The Public Garden Swans Are Nesting, But Don’t Expect Baby Swans Any Time Soon
Romeo and Juliet, the swans that grace the pond in the Public Garden each summer, have been together for 10 years. And while their bond is undeniable, their legacy isn’t likely to carry on in the form of baby birds.
Despite the large eggs pedestrians strolling through the park have seen resting in a pile of interwoven twigs on the lawn in recent days, both Romeo and Juliet are female swans, so the eggs won’t hatch. “The eggs are not fertile. But yearly, [Romeo and Juliet] do lay eggs in the park. Once the eggs are laid, the two female swans do sit on them, then after several weeks they abandon the nest when they realize they won’t hatch,” says Jacquelyn Goddard, spokesperson for the Boston Parks and Recreation Department.
After some time, the city will retrieve the eggs and remove them from the nest so they don’t spoil and begin to rot.
In a statement, officials from the Franklin Park Zoo said Romeo and Juliet, whose names were carried over from their predecessors that were male and female, in order to keep the tradition alive, are the same swans that have been reintroduced to the Public Garden every year since 2003. “That’s just part of the romance about the park, so they kept the names,” Goddard said.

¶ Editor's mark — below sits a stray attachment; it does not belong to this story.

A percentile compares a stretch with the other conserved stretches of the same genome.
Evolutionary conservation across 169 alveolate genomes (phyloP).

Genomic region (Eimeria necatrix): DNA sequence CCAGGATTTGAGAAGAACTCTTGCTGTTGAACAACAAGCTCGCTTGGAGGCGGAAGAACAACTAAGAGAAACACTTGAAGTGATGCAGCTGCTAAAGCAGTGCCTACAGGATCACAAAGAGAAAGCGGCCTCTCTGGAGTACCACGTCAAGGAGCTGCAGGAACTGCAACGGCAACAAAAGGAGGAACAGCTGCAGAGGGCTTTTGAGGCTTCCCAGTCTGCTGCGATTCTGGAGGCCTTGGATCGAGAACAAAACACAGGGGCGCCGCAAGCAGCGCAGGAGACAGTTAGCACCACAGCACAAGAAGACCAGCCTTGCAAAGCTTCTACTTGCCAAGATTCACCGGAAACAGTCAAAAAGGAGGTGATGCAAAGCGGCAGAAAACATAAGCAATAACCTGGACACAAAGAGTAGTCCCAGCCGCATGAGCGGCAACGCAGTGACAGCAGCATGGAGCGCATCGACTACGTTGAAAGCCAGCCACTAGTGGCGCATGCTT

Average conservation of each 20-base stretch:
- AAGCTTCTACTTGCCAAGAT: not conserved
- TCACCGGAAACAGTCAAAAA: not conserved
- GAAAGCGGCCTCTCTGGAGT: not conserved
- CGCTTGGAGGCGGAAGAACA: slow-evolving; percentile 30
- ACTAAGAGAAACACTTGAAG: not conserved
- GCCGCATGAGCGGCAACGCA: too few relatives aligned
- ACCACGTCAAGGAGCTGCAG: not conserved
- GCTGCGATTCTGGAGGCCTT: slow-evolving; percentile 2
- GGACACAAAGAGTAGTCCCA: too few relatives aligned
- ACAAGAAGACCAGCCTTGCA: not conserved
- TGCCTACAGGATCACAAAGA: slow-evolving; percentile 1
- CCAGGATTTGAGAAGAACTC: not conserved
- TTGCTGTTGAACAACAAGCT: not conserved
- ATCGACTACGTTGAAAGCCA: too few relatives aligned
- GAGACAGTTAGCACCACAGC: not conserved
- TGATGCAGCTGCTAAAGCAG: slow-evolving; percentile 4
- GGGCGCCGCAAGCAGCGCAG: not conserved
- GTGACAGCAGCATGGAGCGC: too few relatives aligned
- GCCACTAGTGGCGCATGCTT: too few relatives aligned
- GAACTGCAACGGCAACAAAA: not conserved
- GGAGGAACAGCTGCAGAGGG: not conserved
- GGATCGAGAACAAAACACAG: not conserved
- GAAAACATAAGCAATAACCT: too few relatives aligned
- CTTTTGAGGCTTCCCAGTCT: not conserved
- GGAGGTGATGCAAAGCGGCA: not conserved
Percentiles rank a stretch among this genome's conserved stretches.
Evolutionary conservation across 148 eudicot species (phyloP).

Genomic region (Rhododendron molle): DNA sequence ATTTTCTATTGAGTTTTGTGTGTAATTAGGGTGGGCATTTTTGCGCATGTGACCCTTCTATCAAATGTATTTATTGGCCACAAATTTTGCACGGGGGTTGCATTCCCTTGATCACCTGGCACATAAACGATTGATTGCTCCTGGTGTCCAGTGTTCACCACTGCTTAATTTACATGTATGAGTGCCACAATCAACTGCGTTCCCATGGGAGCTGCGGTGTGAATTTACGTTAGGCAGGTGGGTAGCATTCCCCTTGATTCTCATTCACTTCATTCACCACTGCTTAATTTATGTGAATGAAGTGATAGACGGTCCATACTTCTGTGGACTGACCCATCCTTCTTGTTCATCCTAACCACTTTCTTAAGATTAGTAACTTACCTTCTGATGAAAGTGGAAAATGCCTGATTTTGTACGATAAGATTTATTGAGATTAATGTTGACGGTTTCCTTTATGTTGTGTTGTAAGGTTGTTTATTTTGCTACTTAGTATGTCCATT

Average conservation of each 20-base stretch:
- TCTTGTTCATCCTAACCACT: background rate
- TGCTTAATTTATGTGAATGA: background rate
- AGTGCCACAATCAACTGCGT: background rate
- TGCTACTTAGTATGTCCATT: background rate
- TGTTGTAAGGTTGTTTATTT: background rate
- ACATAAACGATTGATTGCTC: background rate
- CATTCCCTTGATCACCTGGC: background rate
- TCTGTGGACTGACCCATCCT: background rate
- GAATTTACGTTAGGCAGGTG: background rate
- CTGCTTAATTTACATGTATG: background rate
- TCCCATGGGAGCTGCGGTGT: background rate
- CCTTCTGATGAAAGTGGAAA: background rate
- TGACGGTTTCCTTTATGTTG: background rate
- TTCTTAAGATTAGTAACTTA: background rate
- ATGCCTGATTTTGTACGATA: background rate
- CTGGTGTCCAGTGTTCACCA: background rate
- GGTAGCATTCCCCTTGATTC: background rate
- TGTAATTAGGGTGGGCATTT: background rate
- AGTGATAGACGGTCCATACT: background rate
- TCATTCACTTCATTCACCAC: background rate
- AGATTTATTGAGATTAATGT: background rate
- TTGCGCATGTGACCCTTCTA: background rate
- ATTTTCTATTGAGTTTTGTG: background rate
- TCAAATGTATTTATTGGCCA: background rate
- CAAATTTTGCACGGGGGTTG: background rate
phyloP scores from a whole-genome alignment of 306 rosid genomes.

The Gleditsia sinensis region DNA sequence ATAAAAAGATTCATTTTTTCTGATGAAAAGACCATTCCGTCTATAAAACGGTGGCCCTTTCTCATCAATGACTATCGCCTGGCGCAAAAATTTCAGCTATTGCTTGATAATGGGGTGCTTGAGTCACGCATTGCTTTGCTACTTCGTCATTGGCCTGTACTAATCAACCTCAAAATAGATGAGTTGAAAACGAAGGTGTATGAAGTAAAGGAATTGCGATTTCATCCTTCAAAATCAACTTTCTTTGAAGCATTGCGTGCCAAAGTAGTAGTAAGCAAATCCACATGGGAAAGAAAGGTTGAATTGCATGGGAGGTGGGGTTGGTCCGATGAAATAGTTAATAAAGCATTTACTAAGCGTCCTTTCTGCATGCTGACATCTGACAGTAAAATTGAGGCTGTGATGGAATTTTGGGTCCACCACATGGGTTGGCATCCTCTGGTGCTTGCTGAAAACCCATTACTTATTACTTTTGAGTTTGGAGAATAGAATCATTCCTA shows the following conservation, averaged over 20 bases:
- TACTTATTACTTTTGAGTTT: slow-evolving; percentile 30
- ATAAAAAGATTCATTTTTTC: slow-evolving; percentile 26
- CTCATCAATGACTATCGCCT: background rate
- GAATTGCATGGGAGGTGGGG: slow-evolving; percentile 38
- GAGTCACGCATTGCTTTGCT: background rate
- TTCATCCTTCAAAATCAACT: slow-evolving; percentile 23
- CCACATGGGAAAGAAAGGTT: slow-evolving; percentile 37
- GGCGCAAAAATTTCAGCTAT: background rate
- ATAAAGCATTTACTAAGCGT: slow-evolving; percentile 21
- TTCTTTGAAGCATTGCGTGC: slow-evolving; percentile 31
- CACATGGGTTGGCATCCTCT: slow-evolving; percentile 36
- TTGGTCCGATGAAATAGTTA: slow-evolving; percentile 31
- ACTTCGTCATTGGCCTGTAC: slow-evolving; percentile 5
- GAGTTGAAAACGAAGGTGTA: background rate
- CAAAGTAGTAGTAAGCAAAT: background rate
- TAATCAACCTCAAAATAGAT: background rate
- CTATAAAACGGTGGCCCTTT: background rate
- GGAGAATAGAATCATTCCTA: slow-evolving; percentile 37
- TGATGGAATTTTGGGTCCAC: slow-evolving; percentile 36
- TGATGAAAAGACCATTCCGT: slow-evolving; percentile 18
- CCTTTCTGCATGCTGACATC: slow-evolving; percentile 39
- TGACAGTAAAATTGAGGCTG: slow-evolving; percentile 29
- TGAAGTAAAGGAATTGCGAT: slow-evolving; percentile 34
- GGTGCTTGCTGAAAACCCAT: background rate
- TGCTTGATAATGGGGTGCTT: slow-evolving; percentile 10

Each year, Mayor Tom Menino welcomes the pair to the Public Garden in May, and the birds remain in the park through October when they are brought back to the zoo and cared for until the next ceremonial swan event the following summer.
Because they are both female swans, zookeepers said the eggs won’t hatch for “obvious reasons,” but the females will still waddle across the grass and sit on the eggs based on natural instinct. In order for the eggs to be fertile, a male swan needs to be part of the mix.
In 2005, after the city figured out the swans were both female, Fred Beall, general curator of Zoo New England, noted that the birds being together wasn’t necessarily their sexual preference per se, but that their special bond was a byproduct of the fact that there were no male specimens to choose from at the time of their pairing.
“They build nests together, incubate eggs together and defend their territory together,” said Beall, in an interview with ABC news. “They’re deeply bonded.” Introducing a male at this point wouldn’t make sense, and he would likely be unwelcome since Romeo and Juliet have spent so much time together already.
If one of the swans were to pass away, however, leaving the other single in the Public Garden, zoo experts said they are likely to repair her broken bird’s heart by re-pairing with another mate. “[Swans will mate for life], so long as both survive. Any survivor will re-pair with an available mate,” according to zoo officials.
But with a lifespan of anywhere from 20 to 30 years, it isn’t likely Boston will see either mating—or egg hatching—anytime soon.